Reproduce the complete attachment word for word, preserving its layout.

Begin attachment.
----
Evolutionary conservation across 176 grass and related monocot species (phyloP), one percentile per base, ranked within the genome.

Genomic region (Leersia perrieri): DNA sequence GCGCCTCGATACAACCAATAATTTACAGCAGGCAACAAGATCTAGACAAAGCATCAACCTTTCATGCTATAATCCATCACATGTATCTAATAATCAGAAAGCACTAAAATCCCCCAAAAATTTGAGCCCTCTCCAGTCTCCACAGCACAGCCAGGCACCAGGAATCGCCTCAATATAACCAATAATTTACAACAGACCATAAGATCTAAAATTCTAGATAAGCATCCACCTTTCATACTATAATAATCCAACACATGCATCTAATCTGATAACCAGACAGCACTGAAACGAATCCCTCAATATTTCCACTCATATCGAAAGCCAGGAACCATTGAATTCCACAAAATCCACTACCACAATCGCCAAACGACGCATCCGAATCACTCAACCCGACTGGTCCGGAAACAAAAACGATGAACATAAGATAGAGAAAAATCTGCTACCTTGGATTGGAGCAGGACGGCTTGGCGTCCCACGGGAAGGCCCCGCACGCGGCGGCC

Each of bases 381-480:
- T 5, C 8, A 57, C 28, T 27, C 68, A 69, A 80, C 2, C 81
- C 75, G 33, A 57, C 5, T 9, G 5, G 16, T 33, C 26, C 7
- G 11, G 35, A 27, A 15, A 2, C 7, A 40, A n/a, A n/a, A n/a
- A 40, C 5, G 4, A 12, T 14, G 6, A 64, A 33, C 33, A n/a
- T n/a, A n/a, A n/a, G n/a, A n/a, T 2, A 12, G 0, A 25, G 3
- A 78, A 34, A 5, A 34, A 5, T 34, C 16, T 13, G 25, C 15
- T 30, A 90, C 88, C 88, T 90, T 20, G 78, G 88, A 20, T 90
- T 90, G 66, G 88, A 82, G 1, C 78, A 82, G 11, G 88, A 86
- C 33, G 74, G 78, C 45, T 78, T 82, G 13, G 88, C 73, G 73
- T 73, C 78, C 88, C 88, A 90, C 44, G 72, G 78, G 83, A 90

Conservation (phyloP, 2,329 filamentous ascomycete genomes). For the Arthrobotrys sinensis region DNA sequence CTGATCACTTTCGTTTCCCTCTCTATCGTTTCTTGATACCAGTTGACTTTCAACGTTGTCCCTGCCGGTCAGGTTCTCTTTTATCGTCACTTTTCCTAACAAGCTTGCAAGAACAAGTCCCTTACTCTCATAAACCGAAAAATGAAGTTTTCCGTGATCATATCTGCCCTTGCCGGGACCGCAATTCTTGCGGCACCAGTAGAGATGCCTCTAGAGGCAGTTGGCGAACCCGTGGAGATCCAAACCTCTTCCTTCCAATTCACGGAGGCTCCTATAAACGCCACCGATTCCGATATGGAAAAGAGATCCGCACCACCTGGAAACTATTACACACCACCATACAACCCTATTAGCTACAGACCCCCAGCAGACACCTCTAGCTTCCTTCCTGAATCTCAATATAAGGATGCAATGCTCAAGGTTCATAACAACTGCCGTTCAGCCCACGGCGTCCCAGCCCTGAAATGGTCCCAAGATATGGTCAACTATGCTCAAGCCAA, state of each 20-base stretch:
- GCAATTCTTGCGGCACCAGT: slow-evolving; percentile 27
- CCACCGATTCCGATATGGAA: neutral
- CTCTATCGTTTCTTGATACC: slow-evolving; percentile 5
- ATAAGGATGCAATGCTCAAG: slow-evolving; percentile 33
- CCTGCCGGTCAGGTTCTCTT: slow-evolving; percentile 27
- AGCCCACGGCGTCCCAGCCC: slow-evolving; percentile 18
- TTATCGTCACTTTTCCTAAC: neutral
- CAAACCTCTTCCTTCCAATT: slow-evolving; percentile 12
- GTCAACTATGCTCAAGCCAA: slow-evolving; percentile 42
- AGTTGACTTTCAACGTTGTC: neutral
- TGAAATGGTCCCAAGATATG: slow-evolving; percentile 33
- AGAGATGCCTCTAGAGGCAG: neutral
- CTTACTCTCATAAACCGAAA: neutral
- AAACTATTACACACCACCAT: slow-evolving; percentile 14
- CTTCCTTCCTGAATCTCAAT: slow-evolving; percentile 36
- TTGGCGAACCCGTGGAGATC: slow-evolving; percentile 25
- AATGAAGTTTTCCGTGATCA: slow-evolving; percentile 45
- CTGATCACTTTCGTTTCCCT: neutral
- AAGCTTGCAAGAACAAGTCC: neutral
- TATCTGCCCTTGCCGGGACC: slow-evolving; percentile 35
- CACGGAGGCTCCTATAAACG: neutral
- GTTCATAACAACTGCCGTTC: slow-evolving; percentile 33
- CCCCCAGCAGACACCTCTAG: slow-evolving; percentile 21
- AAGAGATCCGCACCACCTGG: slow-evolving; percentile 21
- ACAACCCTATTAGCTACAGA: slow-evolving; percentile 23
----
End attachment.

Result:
Evolutionary conservation across 176 grass and related monocot species (phyloP), one percentile per base, ranked within the genome.

Genomic region (Leersia perrieri): DNA sequence GCGCCTCGATACAACCAATAATTTACAGCAGGCAACAAGATCTAGACAAAGCATCAACCTTTCATGCTATAATCCATCACATGTATCTAATAATCAGAAAGCACTAAAATCCCCCAAAAATTTGAGCCCTCTCCAGTCTCCACAGCACAGCCAGGCACCAGGAATCGCCTCAATATAACCAATAATTTACAACAGACCATAAGATCTAAAATTCTAGATAAGCATCCACCTTTCATACTATAATAATCCAACACATGCATCTAATCTGATAACCAGACAGCACTGAAACGAATCCCTCAATATTTCCACTCATATCGAAAGCCAGGAACCATTGAATTCCACAAAATCCACTACCACAATCGCCAAACGACGCATCCGAATCACTCAACCCGACTGGTCCGGAAACAAAAACGATGAACATAAGATAGAGAAAAATCTGCTACCTTGGATTGGAGCAGGACGGCTTGGCGTCCCACGGGAAGGCCCCGCACGCGGCGGCC

Each of bases 381-480:
- T 5, C 8, A 57, C 28, T 27, C 68, A 69, A 80, C 2, C 81
- C 75, G 33, A 57, C 5, T 9, G 5, G 16, T 33, C 26, C 7
- G 11, G 35, A 27, A 15, A 2, C 7, A 40, A n/a, A n/a, A n/a
- A 40, C 5, G 4, A 12, T 14, G 6, A 64, A 33, C 33, A n/a
- T n/a, A n/a, A n/a, G n/a, A n/a, T 2, A 12, G 0, A 25, G 3
- A 78, A 34, A 5, A 34, A 5, T 34, C 16, T 13, G 25, C 15
- T 30, A 90, C 88, C 88, T 90, T 20, G 78, G 88, A 20, T 90
- T 90, G 66, G 88, A 82, G 1, C 78, A 82, G 11, G 88, A 86
- C 33, G 74, G 78, C 45, T 78, T 82, G 13, G 88, C 73, G 73
- T 73, C 78, C 88, C 88, A 90, C 44, G 72, G 78, G 83, A 90

Conservation (phyloP, 2,329 filamentous ascomycete genomes). For the Arthrobotrys sinensis region DNA sequence CTGATCACTTTCGTTTCCCTCTCTATCGTTTCTTGATACCAGTTGACTTTCAACGTTGTCCCTGCCGGTCAGGTTCTCTTTTATCGTCACTTTTCCTAACAAGCTTGCAAGAACAAGTCCCTTACTCTCATAAACCGAAAAATGAAGTTTTCCGTGATCATATCTGCCCTTGCCGGGACCGCAATTCTTGCGGCACCAGTAGAGATGCCTCTAGAGGCAGTTGGCGAACCCGTGGAGATCCAAACCTCTTCCTTCCAATTCACGGAGGCTCCTATAAACGCCACCGATTCCGATATGGAAAAGAGATCCGCACCACCTGGAAACTATTACACACCACCATACAACCCTATTAGCTACAGACCCCCAGCAGACACCTCTAGCTTCCTTCCTGAATCTCAATATAAGGATGCAATGCTCAAGGTTCATAACAACTGCCGTTCAGCCCACGGCGTCCCAGCCCTGAAATGGTCCCAAGATATGGTCAACTATGCTCAAGCCAA, state of each 20-base stretch:
- GCAATTCTTGCGGCACCAGT: slow-evolving; percentile 27
- CCACCGATTCCGATATGGAA: neutral
- CTCTATCGTTTCTTGATACC: slow-evolving; percentile 5
- ATAAGGATGCAATGCTCAAG: slow-evolving; percentile 33
- CCTGCCGGTCAGGTTCTCTT: slow-evolving; percentile 27
- AGCCCACGGCGTCCCAGCCC: slow-evolving; percentile 18
- TTATCGTCACTTTTCCTAAC: neutral
- CAAACCTCTTCCTTCCAATT: slow-evolving; percentile 12
- GTCAACTATGCTCAAGCCAA: slow-evolving; percentile 42
- AGTTGACTTTCAACGTTGTC: neutral
- TGAAATGGTCCCAAGATATG: slow-evolving; percentile 33
- AGAGATGCCTCTAGAGGCAG: neutral
- CTTACTCTCATAAACCGAAA: neutral
- AAACTATTACACACCACCAT: slow-evolving; percentile 14
- CTTCCTTCCTGAATCTCAAT: slow-evolving; percentile 36
- TTGGCGAACCCGTGGAGATC: slow-evolving; percentile 25
- AATGAAGTTTTCCGTGATCA: slow-evolving; percentile 45
- CTGATCACTTTCGTTTCCCT: neutral
- AAGCTTGCAAGAACAAGTCC: neutral
- TATCTGCCCTTGCCGGGACC: slow-evolving; percentile 35
- CACGGAGGCTCCTATAAACG: neutral
- GTTCATAACAACTGCCGTTC: slow-evolving; percentile 33
- CCCCCAGCAGACACCTCTAG: slow-evolving; percentile 21
- AAGAGATCCGCACCACCTGG: slow-evolving; percentile 21
- ACAACCCTATTAGCTACAGA: slow-evolving; percentile 23